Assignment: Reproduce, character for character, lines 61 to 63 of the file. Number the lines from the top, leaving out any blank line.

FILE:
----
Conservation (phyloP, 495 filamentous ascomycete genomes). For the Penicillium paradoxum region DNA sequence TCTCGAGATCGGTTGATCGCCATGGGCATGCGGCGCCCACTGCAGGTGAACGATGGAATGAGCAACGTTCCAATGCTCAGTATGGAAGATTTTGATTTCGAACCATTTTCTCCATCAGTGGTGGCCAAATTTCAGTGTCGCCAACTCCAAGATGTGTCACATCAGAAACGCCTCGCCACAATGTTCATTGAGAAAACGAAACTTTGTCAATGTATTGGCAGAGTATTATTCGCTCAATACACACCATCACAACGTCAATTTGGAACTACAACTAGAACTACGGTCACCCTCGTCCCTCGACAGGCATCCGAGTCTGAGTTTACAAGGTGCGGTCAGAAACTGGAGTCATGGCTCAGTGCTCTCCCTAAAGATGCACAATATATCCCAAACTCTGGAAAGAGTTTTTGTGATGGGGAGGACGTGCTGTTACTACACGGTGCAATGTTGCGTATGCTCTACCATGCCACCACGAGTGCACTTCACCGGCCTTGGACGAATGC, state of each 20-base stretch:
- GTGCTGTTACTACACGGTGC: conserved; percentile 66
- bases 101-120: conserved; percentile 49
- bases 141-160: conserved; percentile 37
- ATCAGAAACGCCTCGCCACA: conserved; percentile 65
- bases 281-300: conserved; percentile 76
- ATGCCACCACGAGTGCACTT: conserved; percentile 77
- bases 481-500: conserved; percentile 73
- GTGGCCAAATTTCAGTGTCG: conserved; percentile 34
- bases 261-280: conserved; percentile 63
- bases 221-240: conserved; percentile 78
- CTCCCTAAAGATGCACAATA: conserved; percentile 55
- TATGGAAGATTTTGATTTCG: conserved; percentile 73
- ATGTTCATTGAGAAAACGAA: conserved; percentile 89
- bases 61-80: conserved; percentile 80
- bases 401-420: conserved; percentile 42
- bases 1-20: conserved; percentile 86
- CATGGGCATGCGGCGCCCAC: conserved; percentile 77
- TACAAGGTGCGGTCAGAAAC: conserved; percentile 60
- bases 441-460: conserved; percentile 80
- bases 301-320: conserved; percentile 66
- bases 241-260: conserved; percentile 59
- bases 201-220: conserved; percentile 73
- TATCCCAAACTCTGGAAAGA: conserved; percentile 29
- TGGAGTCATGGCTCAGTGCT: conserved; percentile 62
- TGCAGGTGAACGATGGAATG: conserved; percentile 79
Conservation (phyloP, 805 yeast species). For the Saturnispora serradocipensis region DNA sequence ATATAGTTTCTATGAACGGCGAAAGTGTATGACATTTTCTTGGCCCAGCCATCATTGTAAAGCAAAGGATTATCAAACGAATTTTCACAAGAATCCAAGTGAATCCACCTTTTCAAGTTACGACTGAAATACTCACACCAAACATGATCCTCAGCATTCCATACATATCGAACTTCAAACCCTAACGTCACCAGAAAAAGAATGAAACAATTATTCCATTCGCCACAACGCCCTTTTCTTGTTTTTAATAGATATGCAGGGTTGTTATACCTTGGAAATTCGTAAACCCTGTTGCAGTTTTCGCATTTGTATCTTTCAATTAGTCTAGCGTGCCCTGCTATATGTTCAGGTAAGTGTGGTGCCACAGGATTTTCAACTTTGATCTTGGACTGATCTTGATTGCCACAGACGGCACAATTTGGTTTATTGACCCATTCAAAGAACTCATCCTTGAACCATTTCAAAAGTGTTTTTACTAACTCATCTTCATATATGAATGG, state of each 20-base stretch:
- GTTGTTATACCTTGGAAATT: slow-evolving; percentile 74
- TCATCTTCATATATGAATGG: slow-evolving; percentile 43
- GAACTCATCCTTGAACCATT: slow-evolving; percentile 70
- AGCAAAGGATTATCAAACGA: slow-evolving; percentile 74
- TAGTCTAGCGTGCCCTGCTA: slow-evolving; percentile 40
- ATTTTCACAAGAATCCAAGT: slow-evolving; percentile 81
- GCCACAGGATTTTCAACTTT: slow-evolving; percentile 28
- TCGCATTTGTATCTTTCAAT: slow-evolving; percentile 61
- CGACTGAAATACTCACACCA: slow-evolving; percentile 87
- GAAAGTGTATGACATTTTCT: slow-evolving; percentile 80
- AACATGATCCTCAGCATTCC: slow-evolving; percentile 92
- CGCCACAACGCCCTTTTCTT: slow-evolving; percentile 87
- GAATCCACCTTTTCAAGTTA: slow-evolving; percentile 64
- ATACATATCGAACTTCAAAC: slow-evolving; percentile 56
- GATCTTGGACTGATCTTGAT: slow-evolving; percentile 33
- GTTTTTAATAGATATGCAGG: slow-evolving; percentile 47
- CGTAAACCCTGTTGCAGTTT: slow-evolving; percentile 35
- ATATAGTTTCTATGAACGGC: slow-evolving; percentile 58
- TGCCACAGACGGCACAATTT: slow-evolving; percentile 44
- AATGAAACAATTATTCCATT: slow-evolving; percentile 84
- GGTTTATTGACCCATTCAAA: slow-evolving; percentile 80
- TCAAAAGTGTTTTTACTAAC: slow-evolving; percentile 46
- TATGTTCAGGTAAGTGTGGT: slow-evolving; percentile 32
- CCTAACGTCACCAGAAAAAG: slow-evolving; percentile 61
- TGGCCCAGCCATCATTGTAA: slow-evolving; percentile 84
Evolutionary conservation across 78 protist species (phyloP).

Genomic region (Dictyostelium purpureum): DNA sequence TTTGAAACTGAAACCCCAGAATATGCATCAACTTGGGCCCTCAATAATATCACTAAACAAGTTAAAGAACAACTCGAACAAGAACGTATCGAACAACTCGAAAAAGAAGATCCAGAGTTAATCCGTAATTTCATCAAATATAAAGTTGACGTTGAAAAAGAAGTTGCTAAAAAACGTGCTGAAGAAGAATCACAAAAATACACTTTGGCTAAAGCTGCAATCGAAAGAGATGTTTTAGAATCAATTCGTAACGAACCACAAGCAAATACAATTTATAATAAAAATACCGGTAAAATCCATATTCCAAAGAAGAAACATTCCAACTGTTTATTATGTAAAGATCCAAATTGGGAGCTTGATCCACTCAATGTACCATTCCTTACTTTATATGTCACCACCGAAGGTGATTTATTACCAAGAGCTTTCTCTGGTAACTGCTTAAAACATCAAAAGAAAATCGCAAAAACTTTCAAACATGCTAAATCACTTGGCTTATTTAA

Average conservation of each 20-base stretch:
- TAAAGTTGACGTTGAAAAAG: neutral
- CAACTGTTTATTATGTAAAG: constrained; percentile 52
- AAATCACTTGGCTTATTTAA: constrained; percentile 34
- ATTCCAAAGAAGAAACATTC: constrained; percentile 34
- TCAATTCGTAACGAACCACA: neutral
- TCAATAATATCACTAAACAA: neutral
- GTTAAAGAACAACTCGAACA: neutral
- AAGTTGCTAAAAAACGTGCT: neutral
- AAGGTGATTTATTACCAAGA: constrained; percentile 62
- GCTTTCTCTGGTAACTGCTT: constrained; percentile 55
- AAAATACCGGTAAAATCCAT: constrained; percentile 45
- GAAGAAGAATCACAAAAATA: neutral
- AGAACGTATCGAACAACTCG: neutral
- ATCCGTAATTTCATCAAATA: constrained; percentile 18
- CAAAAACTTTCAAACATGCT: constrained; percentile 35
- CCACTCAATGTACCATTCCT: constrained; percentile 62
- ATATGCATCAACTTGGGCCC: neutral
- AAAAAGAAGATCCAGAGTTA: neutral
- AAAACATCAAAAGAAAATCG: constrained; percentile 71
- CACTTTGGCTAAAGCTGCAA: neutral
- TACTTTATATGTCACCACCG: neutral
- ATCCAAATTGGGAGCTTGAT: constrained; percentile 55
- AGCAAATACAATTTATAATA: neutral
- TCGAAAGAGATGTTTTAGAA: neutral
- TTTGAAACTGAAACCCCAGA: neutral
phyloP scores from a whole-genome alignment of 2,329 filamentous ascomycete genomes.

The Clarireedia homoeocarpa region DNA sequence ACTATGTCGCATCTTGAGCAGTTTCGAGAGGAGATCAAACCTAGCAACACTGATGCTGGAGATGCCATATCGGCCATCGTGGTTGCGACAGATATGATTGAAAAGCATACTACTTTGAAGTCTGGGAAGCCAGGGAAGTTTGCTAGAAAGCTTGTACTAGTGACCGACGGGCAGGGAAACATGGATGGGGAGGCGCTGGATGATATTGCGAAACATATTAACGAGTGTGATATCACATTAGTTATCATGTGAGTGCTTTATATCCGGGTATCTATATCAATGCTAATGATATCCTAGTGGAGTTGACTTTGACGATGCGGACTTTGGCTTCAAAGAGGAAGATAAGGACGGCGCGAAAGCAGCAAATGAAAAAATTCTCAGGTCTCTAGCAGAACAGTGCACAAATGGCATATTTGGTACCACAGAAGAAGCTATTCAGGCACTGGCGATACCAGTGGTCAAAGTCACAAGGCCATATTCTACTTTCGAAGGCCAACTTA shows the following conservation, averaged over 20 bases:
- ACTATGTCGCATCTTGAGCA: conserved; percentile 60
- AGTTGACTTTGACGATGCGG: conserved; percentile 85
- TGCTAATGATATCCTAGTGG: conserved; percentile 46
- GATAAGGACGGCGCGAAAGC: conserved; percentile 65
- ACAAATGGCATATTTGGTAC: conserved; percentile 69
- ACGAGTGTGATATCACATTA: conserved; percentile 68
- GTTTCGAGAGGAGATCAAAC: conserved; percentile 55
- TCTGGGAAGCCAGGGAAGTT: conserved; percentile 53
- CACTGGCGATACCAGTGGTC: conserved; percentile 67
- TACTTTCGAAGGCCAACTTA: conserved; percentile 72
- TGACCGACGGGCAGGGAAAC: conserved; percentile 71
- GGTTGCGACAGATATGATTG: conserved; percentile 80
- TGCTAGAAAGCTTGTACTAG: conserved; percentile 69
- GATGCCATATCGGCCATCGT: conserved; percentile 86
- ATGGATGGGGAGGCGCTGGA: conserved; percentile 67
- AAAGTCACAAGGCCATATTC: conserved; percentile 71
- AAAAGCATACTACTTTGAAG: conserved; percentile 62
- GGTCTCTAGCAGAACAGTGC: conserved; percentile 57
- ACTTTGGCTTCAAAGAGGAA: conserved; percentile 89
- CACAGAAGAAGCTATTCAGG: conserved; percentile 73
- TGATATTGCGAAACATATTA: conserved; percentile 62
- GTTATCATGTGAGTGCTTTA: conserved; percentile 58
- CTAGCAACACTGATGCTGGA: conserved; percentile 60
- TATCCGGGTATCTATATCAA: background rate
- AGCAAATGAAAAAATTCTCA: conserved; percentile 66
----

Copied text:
- TCAATAATATCACTAAACAA: neutral
- GTTAAAGAACAACTCGAACA: neutral
- AAGTTGCTAAAAAACGTGCT: neutral